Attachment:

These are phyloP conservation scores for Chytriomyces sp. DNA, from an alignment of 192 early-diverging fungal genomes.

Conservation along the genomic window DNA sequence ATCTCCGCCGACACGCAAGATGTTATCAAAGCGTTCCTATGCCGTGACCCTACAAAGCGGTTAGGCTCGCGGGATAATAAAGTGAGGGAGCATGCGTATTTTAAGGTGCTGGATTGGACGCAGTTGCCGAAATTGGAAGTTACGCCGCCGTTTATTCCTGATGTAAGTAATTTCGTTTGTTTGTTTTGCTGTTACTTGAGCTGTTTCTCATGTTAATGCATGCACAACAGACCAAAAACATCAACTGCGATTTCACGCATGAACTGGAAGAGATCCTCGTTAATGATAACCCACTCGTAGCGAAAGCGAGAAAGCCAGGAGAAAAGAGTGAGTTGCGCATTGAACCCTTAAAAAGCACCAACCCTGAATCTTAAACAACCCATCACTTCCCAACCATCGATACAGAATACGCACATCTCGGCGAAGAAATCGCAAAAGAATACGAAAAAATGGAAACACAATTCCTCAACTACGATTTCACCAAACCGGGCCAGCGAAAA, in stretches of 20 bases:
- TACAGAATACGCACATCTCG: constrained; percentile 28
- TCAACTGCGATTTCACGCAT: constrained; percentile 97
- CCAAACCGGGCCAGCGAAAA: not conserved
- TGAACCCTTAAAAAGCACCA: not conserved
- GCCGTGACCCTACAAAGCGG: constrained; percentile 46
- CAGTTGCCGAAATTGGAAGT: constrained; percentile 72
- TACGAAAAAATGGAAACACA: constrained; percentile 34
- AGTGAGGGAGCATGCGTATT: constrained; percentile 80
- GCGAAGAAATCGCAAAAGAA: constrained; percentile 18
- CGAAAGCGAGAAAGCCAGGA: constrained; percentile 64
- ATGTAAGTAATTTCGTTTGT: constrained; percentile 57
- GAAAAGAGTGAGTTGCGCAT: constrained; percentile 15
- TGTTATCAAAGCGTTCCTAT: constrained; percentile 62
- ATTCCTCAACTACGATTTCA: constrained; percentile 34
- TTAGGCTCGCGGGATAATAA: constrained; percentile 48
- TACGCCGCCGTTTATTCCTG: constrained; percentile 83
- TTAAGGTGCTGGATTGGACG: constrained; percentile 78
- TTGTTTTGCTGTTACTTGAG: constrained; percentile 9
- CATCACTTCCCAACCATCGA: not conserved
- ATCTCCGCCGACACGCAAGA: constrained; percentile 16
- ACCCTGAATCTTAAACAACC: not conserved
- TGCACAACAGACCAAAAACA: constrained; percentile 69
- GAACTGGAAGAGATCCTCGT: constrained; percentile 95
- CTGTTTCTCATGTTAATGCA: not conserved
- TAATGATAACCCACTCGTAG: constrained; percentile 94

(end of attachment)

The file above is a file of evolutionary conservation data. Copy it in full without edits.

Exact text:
These are phyloP conservation scores for Chytriomyces sp. DNA, from an alignment of 192 early-diverging fungal genomes.

Conservation along the genomic window DNA sequence ATCTCCGCCGACACGCAAGATGTTATCAAAGCGTTCCTATGCCGTGACCCTACAAAGCGGTTAGGCTCGCGGGATAATAAAGTGAGGGAGCATGCGTATTTTAAGGTGCTGGATTGGACGCAGTTGCCGAAATTGGAAGTTACGCCGCCGTTTATTCCTGATGTAAGTAATTTCGTTTGTTTGTTTTGCTGTTACTTGAGCTGTTTCTCATGTTAATGCATGCACAACAGACCAAAAACATCAACTGCGATTTCACGCATGAACTGGAAGAGATCCTCGTTAATGATAACCCACTCGTAGCGAAAGCGAGAAAGCCAGGAGAAAAGAGTGAGTTGCGCATTGAACCCTTAAAAAGCACCAACCCTGAATCTTAAACAACCCATCACTTCCCAACCATCGATACAGAATACGCACATCTCGGCGAAGAAATCGCAAAAGAATACGAAAAAATGGAAACACAATTCCTCAACTACGATTTCACCAAACCGGGCCAGCGAAAA, in stretches of 20 bases:
- TACAGAATACGCACATCTCG: constrained; percentile 28
- TCAACTGCGATTTCACGCAT: constrained; percentile 97
- CCAAACCGGGCCAGCGAAAA: not conserved
- TGAACCCTTAAAAAGCACCA: not conserved
- GCCGTGACCCTACAAAGCGG: constrained; percentile 46
- CAGTTGCCGAAATTGGAAGT: constrained; percentile 72
- TACGAAAAAATGGAAACACA: constrained; percentile 34
- AGTGAGGGAGCATGCGTATT: constrained; percentile 80
- GCGAAGAAATCGCAAAAGAA: constrained; percentile 18
- CGAAAGCGAGAAAGCCAGGA: constrained; percentile 64
- ATGTAAGTAATTTCGTTTGT: constrained; percentile 57
- GAAAAGAGTGAGTTGCGCAT: constrained; percentile 15
- TGTTATCAAAGCGTTCCTAT: constrained; percentile 62
- ATTCCTCAACTACGATTTCA: constrained; percentile 34
- TTAGGCTCGCGGGATAATAA: constrained; percentile 48
- TACGCCGCCGTTTATTCCTG: constrained; percentile 83
- TTAAGGTGCTGGATTGGACG: constrained; percentile 78
- TTGTTTTGCTGTTACTTGAG: constrained; percentile 9
- CATCACTTCCCAACCATCGA: not conserved
- ATCTCCGCCGACACGCAAGA: constrained; percentile 16
- ACCCTGAATCTTAAACAACC: not conserved
- TGCACAACAGACCAAAAACA: constrained; percentile 69
- GAACTGGAAGAGATCCTCGT: constrained; percentile 95
- CTGTTTCTCATGTTAATGCA: not conserved
- TAATGATAACCCACTCGTAG: constrained; percentile 94